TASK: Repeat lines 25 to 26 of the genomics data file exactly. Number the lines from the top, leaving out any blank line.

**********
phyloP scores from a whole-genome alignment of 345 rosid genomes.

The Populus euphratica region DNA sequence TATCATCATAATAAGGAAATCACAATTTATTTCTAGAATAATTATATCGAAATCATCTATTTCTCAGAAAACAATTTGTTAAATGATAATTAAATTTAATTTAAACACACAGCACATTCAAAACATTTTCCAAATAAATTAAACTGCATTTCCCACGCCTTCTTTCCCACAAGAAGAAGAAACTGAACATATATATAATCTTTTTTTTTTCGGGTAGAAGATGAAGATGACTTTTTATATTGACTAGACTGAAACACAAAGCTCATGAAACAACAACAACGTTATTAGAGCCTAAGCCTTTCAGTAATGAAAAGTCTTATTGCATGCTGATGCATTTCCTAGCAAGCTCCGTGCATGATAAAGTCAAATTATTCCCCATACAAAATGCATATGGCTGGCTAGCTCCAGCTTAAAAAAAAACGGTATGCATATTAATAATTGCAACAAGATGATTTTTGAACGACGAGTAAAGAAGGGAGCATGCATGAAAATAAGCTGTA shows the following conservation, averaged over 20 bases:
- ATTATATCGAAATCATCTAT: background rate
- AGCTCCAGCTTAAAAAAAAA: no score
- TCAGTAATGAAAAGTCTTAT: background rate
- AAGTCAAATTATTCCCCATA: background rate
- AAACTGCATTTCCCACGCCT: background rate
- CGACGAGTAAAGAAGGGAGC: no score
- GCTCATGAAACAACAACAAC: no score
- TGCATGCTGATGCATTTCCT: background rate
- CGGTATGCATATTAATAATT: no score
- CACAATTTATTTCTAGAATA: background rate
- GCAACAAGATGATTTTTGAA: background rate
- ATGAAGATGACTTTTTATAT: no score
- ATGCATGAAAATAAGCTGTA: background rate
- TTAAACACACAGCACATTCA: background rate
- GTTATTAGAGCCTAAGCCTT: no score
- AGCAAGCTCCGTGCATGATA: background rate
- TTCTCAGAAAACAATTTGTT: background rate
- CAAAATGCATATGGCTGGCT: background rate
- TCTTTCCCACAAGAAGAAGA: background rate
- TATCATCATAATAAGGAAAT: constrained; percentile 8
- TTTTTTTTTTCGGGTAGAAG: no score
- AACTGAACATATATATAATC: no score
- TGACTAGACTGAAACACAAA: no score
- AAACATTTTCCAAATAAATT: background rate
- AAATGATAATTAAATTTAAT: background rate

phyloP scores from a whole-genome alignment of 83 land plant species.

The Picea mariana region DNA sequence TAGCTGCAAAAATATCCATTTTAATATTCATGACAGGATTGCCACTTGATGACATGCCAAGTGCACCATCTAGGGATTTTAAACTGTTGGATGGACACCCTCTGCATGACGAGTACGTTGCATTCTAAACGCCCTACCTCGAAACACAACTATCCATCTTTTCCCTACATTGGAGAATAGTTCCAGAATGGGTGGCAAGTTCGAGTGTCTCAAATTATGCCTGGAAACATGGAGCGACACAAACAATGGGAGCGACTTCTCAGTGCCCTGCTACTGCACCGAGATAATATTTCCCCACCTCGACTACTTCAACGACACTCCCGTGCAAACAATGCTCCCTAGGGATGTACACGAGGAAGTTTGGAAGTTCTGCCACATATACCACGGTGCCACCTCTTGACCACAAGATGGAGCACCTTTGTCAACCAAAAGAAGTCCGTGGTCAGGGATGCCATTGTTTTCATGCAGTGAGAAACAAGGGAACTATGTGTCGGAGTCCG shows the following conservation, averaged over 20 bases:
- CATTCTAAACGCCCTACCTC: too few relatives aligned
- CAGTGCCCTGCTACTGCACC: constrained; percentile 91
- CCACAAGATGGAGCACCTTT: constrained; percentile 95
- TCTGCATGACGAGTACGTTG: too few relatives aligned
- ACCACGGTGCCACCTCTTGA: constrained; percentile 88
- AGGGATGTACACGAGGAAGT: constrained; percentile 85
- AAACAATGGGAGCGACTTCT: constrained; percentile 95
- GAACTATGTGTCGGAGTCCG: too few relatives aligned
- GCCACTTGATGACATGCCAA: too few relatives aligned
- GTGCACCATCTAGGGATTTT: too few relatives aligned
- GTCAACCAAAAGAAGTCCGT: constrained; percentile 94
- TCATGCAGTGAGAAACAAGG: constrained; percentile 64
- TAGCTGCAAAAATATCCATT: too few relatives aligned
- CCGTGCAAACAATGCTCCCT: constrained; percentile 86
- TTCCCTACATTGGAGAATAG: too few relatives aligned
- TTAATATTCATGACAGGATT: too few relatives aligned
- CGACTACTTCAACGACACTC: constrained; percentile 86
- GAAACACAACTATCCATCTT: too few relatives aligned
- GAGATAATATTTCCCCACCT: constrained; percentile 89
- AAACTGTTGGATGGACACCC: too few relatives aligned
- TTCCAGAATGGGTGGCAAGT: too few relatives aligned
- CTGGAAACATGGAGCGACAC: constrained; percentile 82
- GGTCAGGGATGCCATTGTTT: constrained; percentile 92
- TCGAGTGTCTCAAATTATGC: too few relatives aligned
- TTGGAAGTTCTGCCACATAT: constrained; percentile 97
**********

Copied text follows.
- TGACTAGACTGAAACACAAA: no score
- AAACATTTTCCAAATAAATT: background rate